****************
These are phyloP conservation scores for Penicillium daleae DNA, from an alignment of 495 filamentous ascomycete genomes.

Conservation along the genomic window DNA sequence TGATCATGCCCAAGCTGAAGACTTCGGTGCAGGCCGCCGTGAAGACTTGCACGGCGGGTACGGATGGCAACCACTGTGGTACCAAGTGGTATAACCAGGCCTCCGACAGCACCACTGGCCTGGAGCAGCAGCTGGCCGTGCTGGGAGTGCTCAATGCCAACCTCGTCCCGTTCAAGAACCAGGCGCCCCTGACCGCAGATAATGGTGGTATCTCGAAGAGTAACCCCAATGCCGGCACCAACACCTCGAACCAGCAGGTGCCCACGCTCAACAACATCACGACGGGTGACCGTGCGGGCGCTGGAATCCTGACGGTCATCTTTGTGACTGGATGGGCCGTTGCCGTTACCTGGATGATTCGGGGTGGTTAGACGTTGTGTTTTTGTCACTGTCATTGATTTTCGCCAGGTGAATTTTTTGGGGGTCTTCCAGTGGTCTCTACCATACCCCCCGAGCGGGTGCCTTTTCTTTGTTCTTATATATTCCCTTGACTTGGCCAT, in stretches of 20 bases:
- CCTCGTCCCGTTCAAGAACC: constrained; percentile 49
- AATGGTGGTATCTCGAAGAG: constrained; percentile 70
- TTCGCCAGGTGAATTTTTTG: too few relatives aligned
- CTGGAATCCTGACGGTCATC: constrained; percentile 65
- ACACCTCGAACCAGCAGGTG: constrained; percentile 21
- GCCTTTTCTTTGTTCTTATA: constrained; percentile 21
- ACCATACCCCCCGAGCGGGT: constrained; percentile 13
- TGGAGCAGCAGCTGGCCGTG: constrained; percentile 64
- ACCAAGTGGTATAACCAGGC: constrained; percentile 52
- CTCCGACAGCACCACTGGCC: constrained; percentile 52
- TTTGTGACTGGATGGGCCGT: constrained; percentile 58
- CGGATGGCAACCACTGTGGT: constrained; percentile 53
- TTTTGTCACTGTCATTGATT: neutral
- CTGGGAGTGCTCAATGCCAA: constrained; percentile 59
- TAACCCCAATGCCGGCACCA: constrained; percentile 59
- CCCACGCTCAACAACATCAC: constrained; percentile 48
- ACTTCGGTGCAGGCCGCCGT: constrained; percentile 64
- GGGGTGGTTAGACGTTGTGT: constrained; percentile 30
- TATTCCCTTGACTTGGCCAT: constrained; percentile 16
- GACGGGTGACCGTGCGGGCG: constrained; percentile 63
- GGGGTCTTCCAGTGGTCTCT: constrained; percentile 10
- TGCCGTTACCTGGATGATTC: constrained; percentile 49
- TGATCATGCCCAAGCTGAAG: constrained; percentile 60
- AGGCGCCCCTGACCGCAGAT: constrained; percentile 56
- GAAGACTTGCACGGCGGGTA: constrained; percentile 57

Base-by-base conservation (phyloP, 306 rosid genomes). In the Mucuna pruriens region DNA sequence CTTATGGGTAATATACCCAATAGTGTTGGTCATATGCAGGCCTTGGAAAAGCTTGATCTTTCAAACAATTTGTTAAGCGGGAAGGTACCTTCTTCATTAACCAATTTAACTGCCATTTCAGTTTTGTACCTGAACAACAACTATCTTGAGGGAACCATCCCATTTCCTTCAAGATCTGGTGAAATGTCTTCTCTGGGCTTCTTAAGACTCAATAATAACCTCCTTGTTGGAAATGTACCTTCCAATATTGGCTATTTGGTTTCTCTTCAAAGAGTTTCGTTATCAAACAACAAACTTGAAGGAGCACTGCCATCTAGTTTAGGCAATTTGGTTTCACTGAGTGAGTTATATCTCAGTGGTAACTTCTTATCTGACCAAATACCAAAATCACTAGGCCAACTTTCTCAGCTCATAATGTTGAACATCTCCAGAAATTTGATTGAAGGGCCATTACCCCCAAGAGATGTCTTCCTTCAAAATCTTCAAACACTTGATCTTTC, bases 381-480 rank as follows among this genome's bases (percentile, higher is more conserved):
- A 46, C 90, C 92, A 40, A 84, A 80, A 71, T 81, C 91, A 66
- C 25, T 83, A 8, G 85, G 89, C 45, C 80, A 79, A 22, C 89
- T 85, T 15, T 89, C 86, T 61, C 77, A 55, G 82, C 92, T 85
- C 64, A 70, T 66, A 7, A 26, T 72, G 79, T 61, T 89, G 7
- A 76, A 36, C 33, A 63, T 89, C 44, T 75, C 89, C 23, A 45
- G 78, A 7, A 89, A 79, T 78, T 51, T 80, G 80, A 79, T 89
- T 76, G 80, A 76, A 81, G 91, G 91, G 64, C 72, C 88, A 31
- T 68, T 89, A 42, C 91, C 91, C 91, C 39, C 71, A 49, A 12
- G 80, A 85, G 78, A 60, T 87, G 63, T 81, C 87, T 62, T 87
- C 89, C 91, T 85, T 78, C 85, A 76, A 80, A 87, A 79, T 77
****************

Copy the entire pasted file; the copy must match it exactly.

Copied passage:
These are phyloP conservation scores for Penicillium daleae DNA, from an alignment of 495 filamentous ascomycete genomes.

Conservation along the genomic window DNA sequence TGATCATGCCCAAGCTGAAGACTTCGGTGCAGGCCGCCGTGAAGACTTGCACGGCGGGTACGGATGGCAACCACTGTGGTACCAAGTGGTATAACCAGGCCTCCGACAGCACCACTGGCCTGGAGCAGCAGCTGGCCGTGCTGGGAGTGCTCAATGCCAACCTCGTCCCGTTCAAGAACCAGGCGCCCCTGACCGCAGATAATGGTGGTATCTCGAAGAGTAACCCCAATGCCGGCACCAACACCTCGAACCAGCAGGTGCCCACGCTCAACAACATCACGACGGGTGACCGTGCGGGCGCTGGAATCCTGACGGTCATCTTTGTGACTGGATGGGCCGTTGCCGTTACCTGGATGATTCGGGGTGGTTAGACGTTGTGTTTTTGTCACTGTCATTGATTTTCGCCAGGTGAATTTTTTGGGGGTCTTCCAGTGGTCTCTACCATACCCCCCGAGCGGGTGCCTTTTCTTTGTTCTTATATATTCCCTTGACTTGGCCAT, in stretches of 20 bases:
- CCTCGTCCCGTTCAAGAACC: constrained; percentile 49
- AATGGTGGTATCTCGAAGAG: constrained; percentile 70
- TTCGCCAGGTGAATTTTTTG: too few relatives aligned
- CTGGAATCCTGACGGTCATC: constrained; percentile 65
- ACACCTCGAACCAGCAGGTG: constrained; percentile 21
- GCCTTTTCTTTGTTCTTATA: constrained; percentile 21
- ACCATACCCCCCGAGCGGGT: constrained; percentile 13
- TGGAGCAGCAGCTGGCCGTG: constrained; percentile 64
- ACCAAGTGGTATAACCAGGC: constrained; percentile 52
- CTCCGACAGCACCACTGGCC: constrained; percentile 52
- TTTGTGACTGGATGGGCCGT: constrained; percentile 58
- CGGATGGCAACCACTGTGGT: constrained; percentile 53
- TTTTGTCACTGTCATTGATT: neutral
- CTGGGAGTGCTCAATGCCAA: constrained; percentile 59
- TAACCCCAATGCCGGCACCA: constrained; percentile 59
- CCCACGCTCAACAACATCAC: constrained; percentile 48
- ACTTCGGTGCAGGCCGCCGT: constrained; percentile 64
- GGGGTGGTTAGACGTTGTGT: constrained; percentile 30
- TATTCCCTTGACTTGGCCAT: constrained; percentile 16
- GACGGGTGACCGTGCGGGCG: constrained; percentile 63
- GGGGTCTTCCAGTGGTCTCT: constrained; percentile 10
- TGCCGTTACCTGGATGATTC: constrained; percentile 49
- TGATCATGCCCAAGCTGAAG: constrained; percentile 60
- AGGCGCCCCTGACCGCAGAT: constrained; percentile 56
- GAAGACTTGCACGGCGGGTA: constrained; percentile 57

Base-by-base conservation (phyloP, 306 rosid genomes). In the Mucuna pruriens region DNA sequence CTTATGGGTAATATACCCAATAGTGTTGGTCATATGCAGGCCTTGGAAAAGCTTGATCTTTCAAACAATTTGTTAAGCGGGAAGGTACCTTCTTCATTAACCAATTTAACTGCCATTTCAGTTTTGTACCTGAACAACAACTATCTTGAGGGAACCATCCCATTTCCTTCAAGATCTGGTGAAATGTCTTCTCTGGGCTTCTTAAGACTCAATAATAACCTCCTTGTTGGAAATGTACCTTCCAATATTGGCTATTTGGTTTCTCTTCAAAGAGTTTCGTTATCAAACAACAAACTTGAAGGAGCACTGCCATCTAGTTTAGGCAATTTGGTTTCACTGAGTGAGTTATATCTCAGTGGTAACTTCTTATCTGACCAAATACCAAAATCACTAGGCCAACTTTCTCAGCTCATAATGTTGAACATCTCCAGAAATTTGATTGAAGGGCCATTACCCCCAAGAGATGTCTTCCTTCAAAATCTTCAAACACTTGATCTTTC, bases 381-480 rank as follows among this genome's bases (percentile, higher is more conserved):
- A 46, C 90, C 92, A 40, A 84, A 80, A 71, T 81, C 91, A 66
- C 25, T 83, A 8, G 85, G 89, C 45, C 80, A 79, A 22, C 89
- T 85, T 15, T 89, C 86, T 61, C 77, A 55, G 82, C 92, T 85
- C 64, A 70, T 66, A 7, A 26, T 72, G 79, T 61, T 89, G 7
- A 76, A 36, C 33, A 63, T 89, C 44, T 75, C 89, C 23, A 45
- G 78, A 7, A 89, A 79, T 78, T 51, T 80, G 80, A 79, T 89
- T 76, G 80, A 76, A 81, G 91, G 91, G 64, C 72, C 88, A 31
- T 68, T 89, A 42, C 91, C 91, C 91, C 39, C 71, A 49, A 12
- G 80, A 85, G 78, A 60, T 87, G 63, T 81, C 87, T 62, T 87
- C 89, C 91, T 85, T 78, C 85, A 76, A 80, A 87, A 79, T 77